no other human being has ever suffered.  Oh, its true that

other men have been crucified.  Two other men were crucified

at the same time that Jesus was crucified.  But other men

suffered for their own guilt of sin.  Jesus suffered and

bled and died for our sins.  He died on the cross of Calvary

so that everyone who believes in Him and trusts in Him for

the salvation of the soul will be saved and will not have to

suffer for his sins in eternity.  One great hymn says,

"Jesus paid it all.  All to Him I owe.  Sin had left a

crimson stain.  He washed it white as snow."


VI.  Other sheep not yet in the fold


      V. 16, "And other sheep I have, which are not of this

fold: them also I must bring, and they shall hear my voice;

and there shall be one fold, and one shepherd."  Jesus was

talking about the many people who were not yet saved whom He

knew would respond to the gospel message and be saved.  He

was particularly talking about the Gentile races of people.

The disciples at that time did not yet know that Jesus

wanted all of the world to be saved.

      They should have.  John 3:16 says, "For God so loved the

world that He gave His only begotten Son that whosoever

believeth in Him should not perish but have everlasting

life."  Jesus, Himself, told them that God loved all the

world.  Jesus, Himself, told them that God sent Him to die

for all the world.  Jesus, Himself, told them that

"whosoever will" may come to Him and be saved.  In giving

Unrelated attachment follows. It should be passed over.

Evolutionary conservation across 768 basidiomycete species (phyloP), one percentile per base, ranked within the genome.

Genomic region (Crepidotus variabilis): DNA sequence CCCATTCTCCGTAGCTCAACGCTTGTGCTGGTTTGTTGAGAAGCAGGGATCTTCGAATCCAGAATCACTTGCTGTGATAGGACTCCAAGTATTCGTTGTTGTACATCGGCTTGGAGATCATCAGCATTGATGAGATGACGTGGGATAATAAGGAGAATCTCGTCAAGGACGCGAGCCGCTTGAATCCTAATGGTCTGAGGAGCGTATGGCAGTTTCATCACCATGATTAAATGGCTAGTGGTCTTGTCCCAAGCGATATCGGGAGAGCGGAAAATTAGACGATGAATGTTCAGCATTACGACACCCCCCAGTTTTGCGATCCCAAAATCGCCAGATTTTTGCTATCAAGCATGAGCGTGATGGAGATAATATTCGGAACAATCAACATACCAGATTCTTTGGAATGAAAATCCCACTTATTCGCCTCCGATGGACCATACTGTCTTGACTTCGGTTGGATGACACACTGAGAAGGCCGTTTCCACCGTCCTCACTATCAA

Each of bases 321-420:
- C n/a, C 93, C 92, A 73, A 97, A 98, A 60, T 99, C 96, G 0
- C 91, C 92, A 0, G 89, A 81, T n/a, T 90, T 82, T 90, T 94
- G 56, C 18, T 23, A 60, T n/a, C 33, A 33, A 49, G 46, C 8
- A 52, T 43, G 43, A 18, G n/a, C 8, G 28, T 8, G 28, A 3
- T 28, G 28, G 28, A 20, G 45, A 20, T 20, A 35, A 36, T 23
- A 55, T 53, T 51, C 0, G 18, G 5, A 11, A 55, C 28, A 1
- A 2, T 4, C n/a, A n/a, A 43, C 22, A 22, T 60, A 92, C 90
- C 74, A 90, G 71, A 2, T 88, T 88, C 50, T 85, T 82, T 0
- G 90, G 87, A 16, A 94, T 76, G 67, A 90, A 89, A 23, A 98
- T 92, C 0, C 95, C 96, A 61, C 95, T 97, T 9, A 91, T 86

His church the Great Commission, He instructed them to go to

all the world and preach the gospel so that all the world

might be saved.  So they should have understood even then

that God loved the Gentile races of people and wanted the

Gentiles to be saved.  Right here in this very verse which

we have just read, Jesus told all that crowd of people that

He wanted people who were not in His present fold to be

saved and to be brought into the fold.

      He was talking about Gentiles.  Let me tell you that I

am most grateful that He loves Gentiles and wants Gentiles

to be saved because I am a Gentile.  This whole congregation

is made up of Gentiles.  I am most happy that Jesus wants

Gentiles to hear the gospel message and be saved.


VII.  The special love which God the Father has for Jesus


      In verse 17 Jesus said that one of the reasons that God

the Father has such a special love for Him is because He was

willing to lay down His life in order that we might be

saved.  Please do not misunderstand.  God the Father would

have loved Jesus whether or not He was willing to die for

us.  But God the Father loves Him all the more because He

was willing to die for us.  God the Father loves us and

wants us to be saved and the willingness of Jesus to die for

us causes Him to love Jesus all the more.  V. 17, "Therefore

doth my Father love me, because I lay down my life..."

      Let me tell you something.  That is also the reason that

I love Jesus the way that I do.  I love Him because He first

loved me and gave Himself to die for me.  I know that He

would have been worthy of my love even if He had never died

for me, but I strongly suspect that I never would have

learned to love Him if He had not died for me.

      Yet there is another good reason why God the Father

loves Him.  "...that I might take it again."  God is so very

happy that Jesus arose from the grave.  He most certainly

did not want His Son, His Only Begotten Son, to spend

eternity in defeat.  He is most pleased that Jesus would be